Tuesday, 30 March 2010

Wanaka to Christchurch then Kaikoura

Decided I needed to get up to the North Island with only 3 weeks left in New Zealand, my aim was for Christchurch, 400km away but I would settle for halfway there. I took myself and my backpacks out to the road and before I had even stuck my thumb up I had my first lift out to the next junction. My next lift was with an English man, his well spoken father and his dog Millie. They dropped me near where they were playing golf and then I got a bit stuck for an hour. A French-Canadian girl joined me and her hitching technique was most impressive, arm straight out, thumb proudly aloft and a massive smile plastered across her face.

We were picked up by a kind man called Richard who fortunately for me was going nearly all the way to Christchurch, a 3 hour journey. Richard is a grandfather who is a fan of Lady Gaga, his ipod also played Irish folk music, drum n bass, Celine Dion, Genesis, Techno and a Japanese cover of the song that has the chorus 'this is my united states of whatever'. The cover went 'This is my SU-BA-RU don't touch the leather'. Richard dropped me off near his house at the junction for Chrischurch and it wasn't long before a 19 year old with a ginger mullet picked me up in his pick-up truck. The git only offered because he needed petrol and we negotiated $15 for the 100km to Christchurch. He looked nackered and I found out that was because he'd been out on the piss the night before and then went to his job as a dairy farmer at 4am and had only just finished.

The mullet dropped me off at 8pm by which time all the good hostels were closed meaning I had to check in to a Base hostel which was indeed a proper shit-hole. The bar directly beneath my room played loud music until 1am and so I only got 5 hours sleep.

Next morning on the Kiwi bus to Kaikoura again. Walked around the peninsula and then got a proper night of sleep.

Saturday, 27 March 2010

Back to Wanaka and a bit of a naughty story


Wanaka is the one. I'm in love with it. I got very emotional returning here and turned in to a soppy soft shite sitting in the sunshine looking out over the lake. I walked around to the Edgewater resort with the individual hand towels in the toilet and I began to well up with happiness, not at the hand towels, at the whole area. Wanaka is without doubt my favourite town on Earth, maybe they put opium in the water here because everything just seems better. The water bluer, the sun sunnier, and the mountains, err, pointier? Just better.

Took a walk up a hill called Mount Iron and in the early evening saw 'Peed my pants' and the Scot who, coincidentally, had also come from Dunedin that day. I joined them and an Aussie called Clayton for a couple of jars and Clayton offered us all to come back to the house he was staying in and drink the insanely wealthy owner's champagne. I declined because I wanted to go for a dance and annoyingly 'Peed my pants' joined me. I soon pissed off the Yank by dancing with nicer girls and she left in a huff. Yay.

The next day I walked up the mountain that had defeated me on my previous visit to Wanaka - Roy's peak. Then I walked back down. It took 8 hours in total. To celebrate my ascent and to make the most of my last night in my favourite town I went to a bar and had several drinks and then several more.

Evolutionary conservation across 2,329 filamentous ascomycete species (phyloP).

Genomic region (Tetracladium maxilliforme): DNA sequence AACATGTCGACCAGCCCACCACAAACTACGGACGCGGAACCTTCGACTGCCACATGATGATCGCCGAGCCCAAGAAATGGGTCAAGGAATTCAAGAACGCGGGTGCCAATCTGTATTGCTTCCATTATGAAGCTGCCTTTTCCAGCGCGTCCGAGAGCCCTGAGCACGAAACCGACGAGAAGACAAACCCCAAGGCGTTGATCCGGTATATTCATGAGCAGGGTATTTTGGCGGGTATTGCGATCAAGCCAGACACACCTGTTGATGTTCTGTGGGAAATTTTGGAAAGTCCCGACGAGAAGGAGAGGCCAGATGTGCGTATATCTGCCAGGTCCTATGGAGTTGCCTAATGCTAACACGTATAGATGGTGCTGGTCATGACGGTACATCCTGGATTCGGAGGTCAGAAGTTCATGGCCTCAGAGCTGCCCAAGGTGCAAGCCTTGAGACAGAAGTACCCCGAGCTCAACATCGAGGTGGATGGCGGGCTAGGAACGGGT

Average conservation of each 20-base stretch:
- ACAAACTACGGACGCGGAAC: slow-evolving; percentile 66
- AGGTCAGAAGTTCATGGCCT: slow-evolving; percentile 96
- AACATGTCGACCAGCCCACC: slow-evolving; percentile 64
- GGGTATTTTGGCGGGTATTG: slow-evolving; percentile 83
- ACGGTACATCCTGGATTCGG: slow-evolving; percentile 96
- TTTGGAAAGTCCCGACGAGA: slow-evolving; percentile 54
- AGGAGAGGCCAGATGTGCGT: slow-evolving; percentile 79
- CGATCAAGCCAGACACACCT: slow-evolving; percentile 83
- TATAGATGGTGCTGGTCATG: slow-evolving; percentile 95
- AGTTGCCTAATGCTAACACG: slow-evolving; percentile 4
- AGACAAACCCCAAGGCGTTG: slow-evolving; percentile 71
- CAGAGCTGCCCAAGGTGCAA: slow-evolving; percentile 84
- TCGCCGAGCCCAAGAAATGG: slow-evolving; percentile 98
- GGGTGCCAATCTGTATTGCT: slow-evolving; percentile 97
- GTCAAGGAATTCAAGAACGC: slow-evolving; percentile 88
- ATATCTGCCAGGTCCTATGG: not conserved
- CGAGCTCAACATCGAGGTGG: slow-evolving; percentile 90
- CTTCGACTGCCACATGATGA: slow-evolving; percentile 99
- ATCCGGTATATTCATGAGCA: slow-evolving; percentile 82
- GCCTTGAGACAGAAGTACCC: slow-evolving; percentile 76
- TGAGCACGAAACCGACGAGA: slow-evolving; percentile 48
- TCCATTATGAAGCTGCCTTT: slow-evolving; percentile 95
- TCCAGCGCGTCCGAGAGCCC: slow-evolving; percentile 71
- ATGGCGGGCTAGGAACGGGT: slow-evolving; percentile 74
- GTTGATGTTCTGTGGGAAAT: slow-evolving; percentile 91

What happened next I am not proud of. Mum, you should remember that this is an isolated incident and there were lots of mitigating circumstances - my drink was probably spiked or umm... I had heatstroke and was dizzy and not myself.

Well here's what happened anyway, as much as it pains me I think the story is worth telling.

At the end of the night of drinking I got in a taxi with a girl back to her house, twenty minutes outside Wanaka. The next thing I knew I was waking up on a sofa. I was still a bit drunk and the heatstroke was kicking in so I didn't worry myself with questions like where I was, I just walked down the corridor to find a toilet and sat down planning to take a while.

I then heard footsteps outside the toilet and a woman's voice said 'Are you okay?'
'Are you talking to me?' I replied
'Yes'
'Yes I'm fine'.
Who was this woman? I tried to piece together where the hell I was.

Oh shit

Oh big shitty shit shit. No no no no no no no. Shit. No. Shit.

A little bit of the previous night came back to me. I had not gone in to the girls house. I had said goodnight and tried to walk back to my hostel. I walked for hours only wearing shorts and flip flops and it was very cold.

At some point I became completely lost in residential streets that all looked the same in the dark and I had no idea which direction I was heading. Because I was so cold and lost I decided I needed shelter so I went up to a patio door and tried it. It was open and the sofa looked comfortable so I opted to get a couple of hours sleep and leave before the owners got up. Only I hadn't done that. I was now in the house of a stranger, sat on their toilet, having a crap and they were understandably going to be concerned as to who I was.

Shit.

I could now hear a man's voice, I could guess what they were discussing, probably which household object would decapitate the intruder - me - the most efficiently.

How the hell do I explain this? Should I start crying? No. Try honesty. Through the door I said 'I'm so sorry, I got lost walking home last night and I was freezing cold and I needed somewhere to sleep and I'm so sorry but I tried your door and it was open. I'm really sorry'. I flushed the loo and made sure I put both seats down, well I was in enough trouble as it was. The couple whispered to each other, my guess was that it was something like 'You stand on the left with the rolling pin and when he comes out and I've kicked him in the crotch batter him over the head'.